Cancel Culture and the Four Olds

Cover of Red Scarf Gril

I read Red Scarf Girl by Ji-Li Jiang this weekend. It’s not the first time I’ve read it, but it’s been ten years since I picked it up.

It’s a Young Adult autobiography from the Cultural Revolution in China. It covers the Red Guard teens who were enforcers of Mao’s dictates. I saw so many parallels with our world today — which isn’t a good thing.

The story opens up with the youth destroying a store sign “Great Prosperity Market” because of the “Four Olds.” Prosperity was no longer seen as a good thing.

“The names of many shops still stank of old culture, so the signs had to be smashed to make way for the coming of new ideas.

Ji-Li Jiang proudly wore her red scarf and dreamed to be part of the Red Guard when she was older. Unfortunately, her family was black-listed because her grandfather — who died when her dad was seven — was a landlord. It didn’t matter that she had never met her grandfather and the family had gone through desperate times. A landlord was one of the worst things anyone could be. The ancestors of the landlord were marked for life.

Here’s an excerpt about the Four Olds from the online Britannica:

When Mao formally launched the Cultural Revolution in August 1966, he had already shut down the schools. During the following months, he encouraged the Red Guards to attack all traditional values and “bourgeois” things and to put CCP officials to the test by publicly criticizing them. These attacks were known at the time as struggles against the Four Olds (i.e., old ideas, customs, culture, and habits of mind), and the movement quickly escalated to committing outrages. Many elderly people and intellectuals were physically abused, and many died. Nonetheless, Mao believed that this mobilization of urban youths would be beneficial for them and that the CCP cadres they attacked would be better for the experience.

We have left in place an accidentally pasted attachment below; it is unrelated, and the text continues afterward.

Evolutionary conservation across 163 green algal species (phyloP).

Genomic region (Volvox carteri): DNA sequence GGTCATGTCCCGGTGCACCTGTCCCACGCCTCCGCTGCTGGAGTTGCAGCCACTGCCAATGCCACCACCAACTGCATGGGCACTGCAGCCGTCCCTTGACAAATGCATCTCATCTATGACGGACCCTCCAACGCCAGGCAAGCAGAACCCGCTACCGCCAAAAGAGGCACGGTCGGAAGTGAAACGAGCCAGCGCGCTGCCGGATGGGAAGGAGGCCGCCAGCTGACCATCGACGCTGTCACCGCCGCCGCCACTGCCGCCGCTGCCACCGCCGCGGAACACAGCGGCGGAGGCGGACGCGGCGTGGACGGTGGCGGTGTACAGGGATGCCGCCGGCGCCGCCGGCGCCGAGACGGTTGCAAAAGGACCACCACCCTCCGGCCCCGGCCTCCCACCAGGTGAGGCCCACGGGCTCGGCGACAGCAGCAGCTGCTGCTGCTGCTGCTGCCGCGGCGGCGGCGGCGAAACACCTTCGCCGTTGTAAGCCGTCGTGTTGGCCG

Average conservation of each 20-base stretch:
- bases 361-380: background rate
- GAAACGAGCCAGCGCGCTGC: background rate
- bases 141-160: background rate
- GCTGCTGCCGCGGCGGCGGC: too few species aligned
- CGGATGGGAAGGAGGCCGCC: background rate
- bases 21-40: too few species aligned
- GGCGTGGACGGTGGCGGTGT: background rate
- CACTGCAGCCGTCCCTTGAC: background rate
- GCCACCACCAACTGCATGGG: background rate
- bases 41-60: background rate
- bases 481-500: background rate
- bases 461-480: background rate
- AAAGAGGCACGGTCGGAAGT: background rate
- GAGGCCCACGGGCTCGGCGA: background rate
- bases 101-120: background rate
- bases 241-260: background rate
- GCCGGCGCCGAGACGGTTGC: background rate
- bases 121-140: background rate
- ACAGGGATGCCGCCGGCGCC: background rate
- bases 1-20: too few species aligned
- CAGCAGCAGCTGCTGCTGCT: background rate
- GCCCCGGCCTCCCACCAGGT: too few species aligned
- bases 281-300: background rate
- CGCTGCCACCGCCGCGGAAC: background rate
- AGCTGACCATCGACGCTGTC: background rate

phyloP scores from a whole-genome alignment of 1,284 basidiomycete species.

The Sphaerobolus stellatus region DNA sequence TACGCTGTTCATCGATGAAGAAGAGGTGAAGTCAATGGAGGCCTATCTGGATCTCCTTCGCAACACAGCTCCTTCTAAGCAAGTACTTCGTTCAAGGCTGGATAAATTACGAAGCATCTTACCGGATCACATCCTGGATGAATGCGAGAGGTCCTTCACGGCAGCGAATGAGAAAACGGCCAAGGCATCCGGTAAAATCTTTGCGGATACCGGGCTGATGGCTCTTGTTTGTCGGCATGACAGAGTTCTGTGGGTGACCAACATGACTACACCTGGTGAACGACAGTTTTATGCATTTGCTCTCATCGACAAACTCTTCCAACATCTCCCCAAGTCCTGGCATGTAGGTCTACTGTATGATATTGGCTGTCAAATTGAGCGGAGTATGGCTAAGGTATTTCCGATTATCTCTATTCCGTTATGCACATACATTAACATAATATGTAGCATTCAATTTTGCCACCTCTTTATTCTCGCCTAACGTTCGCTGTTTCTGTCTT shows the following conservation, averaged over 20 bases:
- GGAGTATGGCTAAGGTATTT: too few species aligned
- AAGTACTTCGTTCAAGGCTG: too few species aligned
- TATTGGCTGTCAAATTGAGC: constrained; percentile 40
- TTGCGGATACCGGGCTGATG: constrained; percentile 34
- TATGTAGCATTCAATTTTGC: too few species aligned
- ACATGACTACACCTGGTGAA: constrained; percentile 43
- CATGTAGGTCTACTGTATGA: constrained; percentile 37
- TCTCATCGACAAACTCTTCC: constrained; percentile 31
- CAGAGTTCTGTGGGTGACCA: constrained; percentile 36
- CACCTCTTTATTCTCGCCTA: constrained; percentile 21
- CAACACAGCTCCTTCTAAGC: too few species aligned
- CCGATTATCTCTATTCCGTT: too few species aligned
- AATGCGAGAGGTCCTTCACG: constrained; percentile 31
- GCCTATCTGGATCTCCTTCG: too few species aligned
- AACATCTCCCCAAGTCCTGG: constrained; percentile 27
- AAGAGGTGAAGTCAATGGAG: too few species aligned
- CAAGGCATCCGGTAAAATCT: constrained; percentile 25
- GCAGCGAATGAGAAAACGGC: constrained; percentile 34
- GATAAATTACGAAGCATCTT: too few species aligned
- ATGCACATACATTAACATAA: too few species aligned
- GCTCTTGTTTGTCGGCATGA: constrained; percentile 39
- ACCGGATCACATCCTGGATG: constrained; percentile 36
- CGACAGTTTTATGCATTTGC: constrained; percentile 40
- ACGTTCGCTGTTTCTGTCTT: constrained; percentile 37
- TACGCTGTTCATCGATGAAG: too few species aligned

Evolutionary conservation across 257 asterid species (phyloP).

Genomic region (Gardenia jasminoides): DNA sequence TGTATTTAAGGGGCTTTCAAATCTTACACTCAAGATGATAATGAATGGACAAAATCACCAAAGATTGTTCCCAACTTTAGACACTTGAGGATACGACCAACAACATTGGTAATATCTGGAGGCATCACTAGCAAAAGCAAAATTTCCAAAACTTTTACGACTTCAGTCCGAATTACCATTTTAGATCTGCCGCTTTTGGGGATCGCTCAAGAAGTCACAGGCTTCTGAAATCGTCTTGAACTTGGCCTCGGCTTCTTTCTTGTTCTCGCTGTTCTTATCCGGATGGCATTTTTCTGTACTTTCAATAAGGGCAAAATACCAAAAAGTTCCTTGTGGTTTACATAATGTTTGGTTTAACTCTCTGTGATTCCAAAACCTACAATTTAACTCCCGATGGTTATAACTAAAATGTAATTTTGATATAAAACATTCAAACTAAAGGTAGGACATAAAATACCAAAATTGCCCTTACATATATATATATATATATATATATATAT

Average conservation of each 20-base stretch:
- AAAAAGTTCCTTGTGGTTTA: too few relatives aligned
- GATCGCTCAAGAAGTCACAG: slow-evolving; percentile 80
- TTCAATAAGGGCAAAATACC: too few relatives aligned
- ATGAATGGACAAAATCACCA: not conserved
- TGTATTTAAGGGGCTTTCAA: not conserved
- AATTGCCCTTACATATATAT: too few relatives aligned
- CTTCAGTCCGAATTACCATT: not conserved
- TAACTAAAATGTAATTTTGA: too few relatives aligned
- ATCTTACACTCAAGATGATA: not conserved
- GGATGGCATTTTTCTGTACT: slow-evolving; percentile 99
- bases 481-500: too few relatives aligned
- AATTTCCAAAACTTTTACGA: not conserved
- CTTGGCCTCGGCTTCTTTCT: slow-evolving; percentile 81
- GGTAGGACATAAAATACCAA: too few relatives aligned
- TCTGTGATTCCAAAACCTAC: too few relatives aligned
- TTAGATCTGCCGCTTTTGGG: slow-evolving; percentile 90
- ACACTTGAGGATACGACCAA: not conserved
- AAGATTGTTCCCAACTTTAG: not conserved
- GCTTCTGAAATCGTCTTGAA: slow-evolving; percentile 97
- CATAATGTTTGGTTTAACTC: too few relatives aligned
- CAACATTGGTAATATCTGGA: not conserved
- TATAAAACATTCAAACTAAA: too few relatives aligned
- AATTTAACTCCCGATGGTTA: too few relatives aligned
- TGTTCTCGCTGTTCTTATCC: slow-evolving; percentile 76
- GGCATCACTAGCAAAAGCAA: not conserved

It’s an excellent book and a quick read. What I found so eye-opening was how it showed cancel culture on steroids. Soon, nobody was safe. Everybody was being turned in. The former party leaders in the community were found to have some fault of Four Olds and they were treated as badly as Ji-Li Jian’s landlord family.

What are your thoughts about carrying the faults of our past generations?

Do you have any good books to recommend?

More Thoughts About Freedom of Speech on College Campuses


My alma mater.

I worry about my kids and the world we are leaving them. I especially worry about how their ideals are so different than mine, when I was their age.

For example, I wanted to have a successful career. I was interested in getting a job. Eventually get married, buy a home and raise a family. Not that I wanted that at age 19 or even 22, but it was in the back of my mind.


Another view from the UW.

I was a journalism major. My internships were at local newspapers and I spent one quarter at the state capital as a legislative reporter. I valued the written word. As an avid reader and writer for most of my entire life, I value freedom of speech and believe we are one of the few fortunate country’s in the world to enjoy this right. We have friends who immigrated from Eastern Europe. They told us how books were illegal in their country. They would smuggle photographs of each page to read and share with friends.



Washington  State Capital Dome

I’m so surprised that our kids do not appreciate this right.

Did you hear that? Freedom of speech, which is our first amendment right, is not a favorable thing to a growing number of our college students. There was a recent Pew Research poll that tracked opinions about freedom of speech. Forty percent of students believe that our first amendment is outdated and that the government should have the right to censor our speech if it’s offensive to minorities.

“Amendment I

Congress shall make no law respecting an establishment of religion, or prohibiting the free exercise thereof; or abridging the freedom of speech, or of the press; or the right of the people peaceably to assemble, and to petition the government for a redress of grievances.”

Read more here about the document called the Bill of Rights. 


I was a young child in the 60s when protestors were taking over college campuses, bombing buildings and burning flags. They were protesting the War. They believed in freedom of speech.